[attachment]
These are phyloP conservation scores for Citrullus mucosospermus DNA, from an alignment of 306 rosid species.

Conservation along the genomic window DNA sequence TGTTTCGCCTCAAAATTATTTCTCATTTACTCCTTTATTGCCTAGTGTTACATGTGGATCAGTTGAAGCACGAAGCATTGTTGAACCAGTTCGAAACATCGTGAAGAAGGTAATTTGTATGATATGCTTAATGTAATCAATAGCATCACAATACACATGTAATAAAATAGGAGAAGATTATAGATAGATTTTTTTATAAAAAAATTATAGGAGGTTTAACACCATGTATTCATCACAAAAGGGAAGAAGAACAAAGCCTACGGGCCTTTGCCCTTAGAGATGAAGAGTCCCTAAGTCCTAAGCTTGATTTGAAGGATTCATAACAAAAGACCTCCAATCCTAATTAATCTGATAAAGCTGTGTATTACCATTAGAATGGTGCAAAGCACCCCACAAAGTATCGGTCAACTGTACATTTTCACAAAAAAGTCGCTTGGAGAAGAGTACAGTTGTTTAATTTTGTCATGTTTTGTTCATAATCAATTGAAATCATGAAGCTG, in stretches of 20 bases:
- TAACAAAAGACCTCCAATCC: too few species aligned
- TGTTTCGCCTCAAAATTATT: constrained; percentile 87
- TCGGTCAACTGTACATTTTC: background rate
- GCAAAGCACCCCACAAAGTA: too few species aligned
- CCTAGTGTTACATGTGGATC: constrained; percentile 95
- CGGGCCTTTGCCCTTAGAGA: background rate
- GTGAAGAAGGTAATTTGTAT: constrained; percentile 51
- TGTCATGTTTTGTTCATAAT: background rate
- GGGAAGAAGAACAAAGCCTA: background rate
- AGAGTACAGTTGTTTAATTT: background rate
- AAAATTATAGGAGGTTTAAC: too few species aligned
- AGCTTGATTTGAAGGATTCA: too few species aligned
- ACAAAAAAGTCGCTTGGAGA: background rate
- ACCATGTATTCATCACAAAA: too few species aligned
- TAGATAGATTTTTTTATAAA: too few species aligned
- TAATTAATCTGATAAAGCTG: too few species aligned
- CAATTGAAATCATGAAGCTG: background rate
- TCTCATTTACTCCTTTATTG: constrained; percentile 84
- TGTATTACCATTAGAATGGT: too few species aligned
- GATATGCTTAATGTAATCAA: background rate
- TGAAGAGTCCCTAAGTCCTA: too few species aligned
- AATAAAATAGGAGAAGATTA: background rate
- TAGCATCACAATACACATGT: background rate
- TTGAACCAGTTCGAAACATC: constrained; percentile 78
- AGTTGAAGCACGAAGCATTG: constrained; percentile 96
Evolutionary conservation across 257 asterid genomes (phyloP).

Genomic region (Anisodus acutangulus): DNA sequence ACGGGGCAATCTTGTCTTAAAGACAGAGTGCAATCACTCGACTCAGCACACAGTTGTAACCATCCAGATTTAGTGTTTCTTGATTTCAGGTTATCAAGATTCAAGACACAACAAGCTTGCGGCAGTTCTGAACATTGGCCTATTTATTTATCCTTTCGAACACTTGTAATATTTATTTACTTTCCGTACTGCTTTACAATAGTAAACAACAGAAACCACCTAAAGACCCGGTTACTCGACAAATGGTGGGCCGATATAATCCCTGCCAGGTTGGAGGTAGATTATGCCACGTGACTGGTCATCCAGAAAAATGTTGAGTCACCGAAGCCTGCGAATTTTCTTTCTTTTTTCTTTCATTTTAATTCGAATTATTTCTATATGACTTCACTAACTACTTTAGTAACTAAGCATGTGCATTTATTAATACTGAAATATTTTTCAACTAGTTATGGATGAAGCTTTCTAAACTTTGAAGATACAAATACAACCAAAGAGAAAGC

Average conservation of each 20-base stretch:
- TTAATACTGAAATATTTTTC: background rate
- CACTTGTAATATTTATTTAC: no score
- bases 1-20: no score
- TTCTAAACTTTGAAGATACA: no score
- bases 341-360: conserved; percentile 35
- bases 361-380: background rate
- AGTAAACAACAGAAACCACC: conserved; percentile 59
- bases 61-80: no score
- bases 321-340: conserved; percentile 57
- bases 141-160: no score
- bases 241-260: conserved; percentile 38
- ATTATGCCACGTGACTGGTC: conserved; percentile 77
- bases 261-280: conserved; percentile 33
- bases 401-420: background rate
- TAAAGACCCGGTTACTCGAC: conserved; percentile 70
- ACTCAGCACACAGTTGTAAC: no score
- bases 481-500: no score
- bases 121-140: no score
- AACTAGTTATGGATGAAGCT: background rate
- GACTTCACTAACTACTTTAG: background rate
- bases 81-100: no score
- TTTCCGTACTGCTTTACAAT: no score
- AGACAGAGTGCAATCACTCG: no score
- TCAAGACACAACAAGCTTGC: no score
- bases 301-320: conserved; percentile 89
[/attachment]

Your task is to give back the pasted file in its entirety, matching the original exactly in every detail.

These are phyloP conservation scores for Citrullus mucosospermus DNA, from an alignment of 306 rosid species.

Conservation along the genomic window DNA sequence TGTTTCGCCTCAAAATTATTTCTCATTTACTCCTTTATTGCCTAGTGTTACATGTGGATCAGTTGAAGCACGAAGCATTGTTGAACCAGTTCGAAACATCGTGAAGAAGGTAATTTGTATGATATGCTTAATGTAATCAATAGCATCACAATACACATGTAATAAAATAGGAGAAGATTATAGATAGATTTTTTTATAAAAAAATTATAGGAGGTTTAACACCATGTATTCATCACAAAAGGGAAGAAGAACAAAGCCTACGGGCCTTTGCCCTTAGAGATGAAGAGTCCCTAAGTCCTAAGCTTGATTTGAAGGATTCATAACAAAAGACCTCCAATCCTAATTAATCTGATAAAGCTGTGTATTACCATTAGAATGGTGCAAAGCACCCCACAAAGTATCGGTCAACTGTACATTTTCACAAAAAAGTCGCTTGGAGAAGAGTACAGTTGTTTAATTTTGTCATGTTTTGTTCATAATCAATTGAAATCATGAAGCTG, in stretches of 20 bases:
- TAACAAAAGACCTCCAATCC: too few species aligned
- TGTTTCGCCTCAAAATTATT: constrained; percentile 87
- TCGGTCAACTGTACATTTTC: background rate
- GCAAAGCACCCCACAAAGTA: too few species aligned
- CCTAGTGTTACATGTGGATC: constrained; percentile 95
- CGGGCCTTTGCCCTTAGAGA: background rate
- GTGAAGAAGGTAATTTGTAT: constrained; percentile 51
- TGTCATGTTTTGTTCATAAT: background rate
- GGGAAGAAGAACAAAGCCTA: background rate
- AGAGTACAGTTGTTTAATTT: background rate
- AAAATTATAGGAGGTTTAAC: too few species aligned
- AGCTTGATTTGAAGGATTCA: too few species aligned
- ACAAAAAAGTCGCTTGGAGA: background rate
- ACCATGTATTCATCACAAAA: too few species aligned
- TAGATAGATTTTTTTATAAA: too few species aligned
- TAATTAATCTGATAAAGCTG: too few species aligned
- CAATTGAAATCATGAAGCTG: background rate
- TCTCATTTACTCCTTTATTG: constrained; percentile 84
- TGTATTACCATTAGAATGGT: too few species aligned
- GATATGCTTAATGTAATCAA: background rate
- TGAAGAGTCCCTAAGTCCTA: too few species aligned
- AATAAAATAGGAGAAGATTA: background rate
- TAGCATCACAATACACATGT: background rate
- TTGAACCAGTTCGAAACATC: constrained; percentile 78
- AGTTGAAGCACGAAGCATTG: constrained; percentile 96
Evolutionary conservation across 257 asterid genomes (phyloP).

Genomic region (Anisodus acutangulus): DNA sequence ACGGGGCAATCTTGTCTTAAAGACAGAGTGCAATCACTCGACTCAGCACACAGTTGTAACCATCCAGATTTAGTGTTTCTTGATTTCAGGTTATCAAGATTCAAGACACAACAAGCTTGCGGCAGTTCTGAACATTGGCCTATTTATTTATCCTTTCGAACACTTGTAATATTTATTTACTTTCCGTACTGCTTTACAATAGTAAACAACAGAAACCACCTAAAGACCCGGTTACTCGACAAATGGTGGGCCGATATAATCCCTGCCAGGTTGGAGGTAGATTATGCCACGTGACTGGTCATCCAGAAAAATGTTGAGTCACCGAAGCCTGCGAATTTTCTTTCTTTTTTCTTTCATTTTAATTCGAATTATTTCTATATGACTTCACTAACTACTTTAGTAACTAAGCATGTGCATTTATTAATACTGAAATATTTTTCAACTAGTTATGGATGAAGCTTTCTAAACTTTGAAGATACAAATACAACCAAAGAGAAAGC

Average conservation of each 20-base stretch:
- TTAATACTGAAATATTTTTC: background rate
- CACTTGTAATATTTATTTAC: no score
- bases 1-20: no score
- TTCTAAACTTTGAAGATACA: no score
- bases 341-360: conserved; percentile 35
- bases 361-380: background rate
- AGTAAACAACAGAAACCACC: conserved; percentile 59
- bases 61-80: no score
- bases 321-340: conserved; percentile 57
- bases 141-160: no score
- bases 241-260: conserved; percentile 38
- ATTATGCCACGTGACTGGTC: conserved; percentile 77
- bases 261-280: conserved; percentile 33
- bases 401-420: background rate
- TAAAGACCCGGTTACTCGAC: conserved; percentile 70
- ACTCAGCACACAGTTGTAAC: no score
- bases 481-500: no score
- bases 121-140: no score
- AACTAGTTATGGATGAAGCT: background rate
- GACTTCACTAACTACTTTAG: background rate
- bases 81-100: no score
- TTTCCGTACTGCTTTACAAT: no score
- AGACAGAGTGCAATCACTCG: no score
- TCAAGACACAACAAGCTTGC: no score
- bases 301-320: conserved; percentile 89